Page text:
Between this book and Les Miz, I get the distinct feeling that Victor Hugo was not a fan of the French legal system.  Every time a character comes up against the courts and law enforcement, injustice is what ensues.  This is most symbolized by the auditor (assistant judge) who is deaf, and cannot hear that Quasimodo (who is also mostly deaf) isn’t responding to his questions.  He condemns the bellringer based on what he imagines Quasimodo might have said, and increases the punishment when someone tries to convey the truth to him.

The representation of Quasimodo as a person with disabilities is pretty good for the time when the novel was written.  I can’t say the same for the representation of the Roma people, called “Gypsies” or “Egyptians” here.  They’re depicted as a thieving, superstitious lot who hang out with the other worst elements of society.  Part of establishing La Esmeralda as a good person is the reveal that she’s adopted.  (As part of the “stolen by gypsies” myth.)

Mr. Hugo often takes the opportunity to spend a chapter talking about architecture, geography or how technology changes culture.  This can be fascinating, but may irritate people who just want to get on with the story.  He also uses some contrived coincidences to move the tale along.  (In particular, one moment towards the end of the book would in a normal melodrama have been the end of Frollo’s scheme and La Esmeralda’s triumph.  But it is ultimately useless.)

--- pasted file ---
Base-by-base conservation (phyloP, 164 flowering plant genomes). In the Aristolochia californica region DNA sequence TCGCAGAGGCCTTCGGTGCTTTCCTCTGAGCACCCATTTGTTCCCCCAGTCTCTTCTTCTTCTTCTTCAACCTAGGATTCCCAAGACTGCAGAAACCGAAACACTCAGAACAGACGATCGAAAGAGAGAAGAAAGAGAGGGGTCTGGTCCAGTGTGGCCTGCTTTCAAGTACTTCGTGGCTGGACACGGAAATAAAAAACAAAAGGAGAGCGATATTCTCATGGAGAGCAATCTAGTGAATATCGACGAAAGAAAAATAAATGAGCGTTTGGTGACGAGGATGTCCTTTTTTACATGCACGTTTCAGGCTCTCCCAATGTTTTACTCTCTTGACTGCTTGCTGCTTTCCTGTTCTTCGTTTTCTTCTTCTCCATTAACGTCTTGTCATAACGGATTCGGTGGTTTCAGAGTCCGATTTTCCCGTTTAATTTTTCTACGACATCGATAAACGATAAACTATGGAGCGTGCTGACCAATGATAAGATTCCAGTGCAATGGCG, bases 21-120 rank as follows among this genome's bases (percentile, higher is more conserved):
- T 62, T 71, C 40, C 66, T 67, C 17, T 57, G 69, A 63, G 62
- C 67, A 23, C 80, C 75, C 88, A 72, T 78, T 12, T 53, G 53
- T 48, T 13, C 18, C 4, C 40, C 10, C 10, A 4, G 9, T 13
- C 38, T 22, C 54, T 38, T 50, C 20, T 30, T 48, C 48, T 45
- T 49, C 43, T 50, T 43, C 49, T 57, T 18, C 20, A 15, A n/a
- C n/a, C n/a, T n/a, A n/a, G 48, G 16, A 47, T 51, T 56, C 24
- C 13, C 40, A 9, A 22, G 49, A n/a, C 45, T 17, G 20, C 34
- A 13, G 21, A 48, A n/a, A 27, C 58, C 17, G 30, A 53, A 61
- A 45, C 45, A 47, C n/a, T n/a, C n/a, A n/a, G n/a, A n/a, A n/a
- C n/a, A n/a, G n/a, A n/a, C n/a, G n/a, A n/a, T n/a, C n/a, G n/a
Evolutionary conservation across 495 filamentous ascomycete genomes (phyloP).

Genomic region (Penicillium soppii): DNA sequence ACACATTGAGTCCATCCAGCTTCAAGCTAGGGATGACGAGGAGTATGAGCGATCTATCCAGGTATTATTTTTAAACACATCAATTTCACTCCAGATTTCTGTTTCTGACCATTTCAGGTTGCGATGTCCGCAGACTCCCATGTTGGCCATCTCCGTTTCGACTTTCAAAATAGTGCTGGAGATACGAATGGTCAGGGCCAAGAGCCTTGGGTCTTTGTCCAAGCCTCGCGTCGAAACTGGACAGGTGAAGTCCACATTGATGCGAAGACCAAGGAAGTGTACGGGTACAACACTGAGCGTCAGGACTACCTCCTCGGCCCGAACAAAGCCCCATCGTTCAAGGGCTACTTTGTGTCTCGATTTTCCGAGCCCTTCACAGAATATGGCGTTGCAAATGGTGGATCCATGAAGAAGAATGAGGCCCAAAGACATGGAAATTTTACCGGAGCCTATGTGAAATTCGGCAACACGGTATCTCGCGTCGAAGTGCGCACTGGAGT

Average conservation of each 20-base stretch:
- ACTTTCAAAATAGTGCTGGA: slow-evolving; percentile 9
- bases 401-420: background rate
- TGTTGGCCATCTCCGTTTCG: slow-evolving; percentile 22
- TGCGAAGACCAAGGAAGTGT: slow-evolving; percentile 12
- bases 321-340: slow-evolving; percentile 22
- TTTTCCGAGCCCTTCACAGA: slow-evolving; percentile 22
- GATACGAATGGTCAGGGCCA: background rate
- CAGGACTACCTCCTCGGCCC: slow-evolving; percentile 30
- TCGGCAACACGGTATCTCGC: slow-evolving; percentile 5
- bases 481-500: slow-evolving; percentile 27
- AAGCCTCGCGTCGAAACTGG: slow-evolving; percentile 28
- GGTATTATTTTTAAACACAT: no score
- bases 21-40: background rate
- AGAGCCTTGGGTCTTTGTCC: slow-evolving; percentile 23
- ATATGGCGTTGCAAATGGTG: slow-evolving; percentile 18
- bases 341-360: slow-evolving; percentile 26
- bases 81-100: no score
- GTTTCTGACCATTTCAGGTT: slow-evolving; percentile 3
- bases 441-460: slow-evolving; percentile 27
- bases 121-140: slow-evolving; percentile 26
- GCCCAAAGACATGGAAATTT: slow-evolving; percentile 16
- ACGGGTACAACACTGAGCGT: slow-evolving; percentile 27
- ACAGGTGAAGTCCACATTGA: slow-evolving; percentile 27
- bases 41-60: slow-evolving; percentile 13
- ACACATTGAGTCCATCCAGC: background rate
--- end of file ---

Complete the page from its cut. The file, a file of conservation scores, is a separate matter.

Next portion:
Definitely worth reading if you’ve liked any of the movies and are ready for more moral complexity.

Here’s a bit from the 1939 Charles Laughton film:

Book Review: The Year of Three Kings 1483

Book Review: The Year of Three Kings 1483 by Giles St. Aubyn

This history of the eventful year 1483 (and surrounding events) in England was written for the five hundredth anniversary in 1983.  The three kings in question are Edward IV, Edward V and of course, Richard III, formerly the Duke of Gloucester.   1483 ushered in the final act of the War of the Roses, a series of succession crises about the throne of England.

The Year of Three Kings 1483

Richard is the most famous of these kings, his actions to take the crown being controversial even in his own time.  The public may be most familiar with his depiction in William Shakespeare’s play Richard the Third.   That play was heavily based on a negative portrayal by Sir Thomas More in his history of the period.  There have since been revisionist versions of Richard’s life, both negative and positive.

This book seeks to sort through the primary sources for the actual facts available, and examine what probably really happened.  It comes with a dramatis personae, numerous family tree diagrams, some black and white photographs, extensive end notes, a limited bibliography (only those works directly cited in the volume) and an index.

While the author attempts to be even-handed, he is not above editorial comment, showing disapproval of certain historical personages.  He also is somewhat dismissive of Josephine Tey’s The Daughter of Time (a novel in which a hospitalized detective applies himself to the historical mystery of whether Richard murdered his nephews) as part of a trend by “women” to favor unduly positive views of Richard.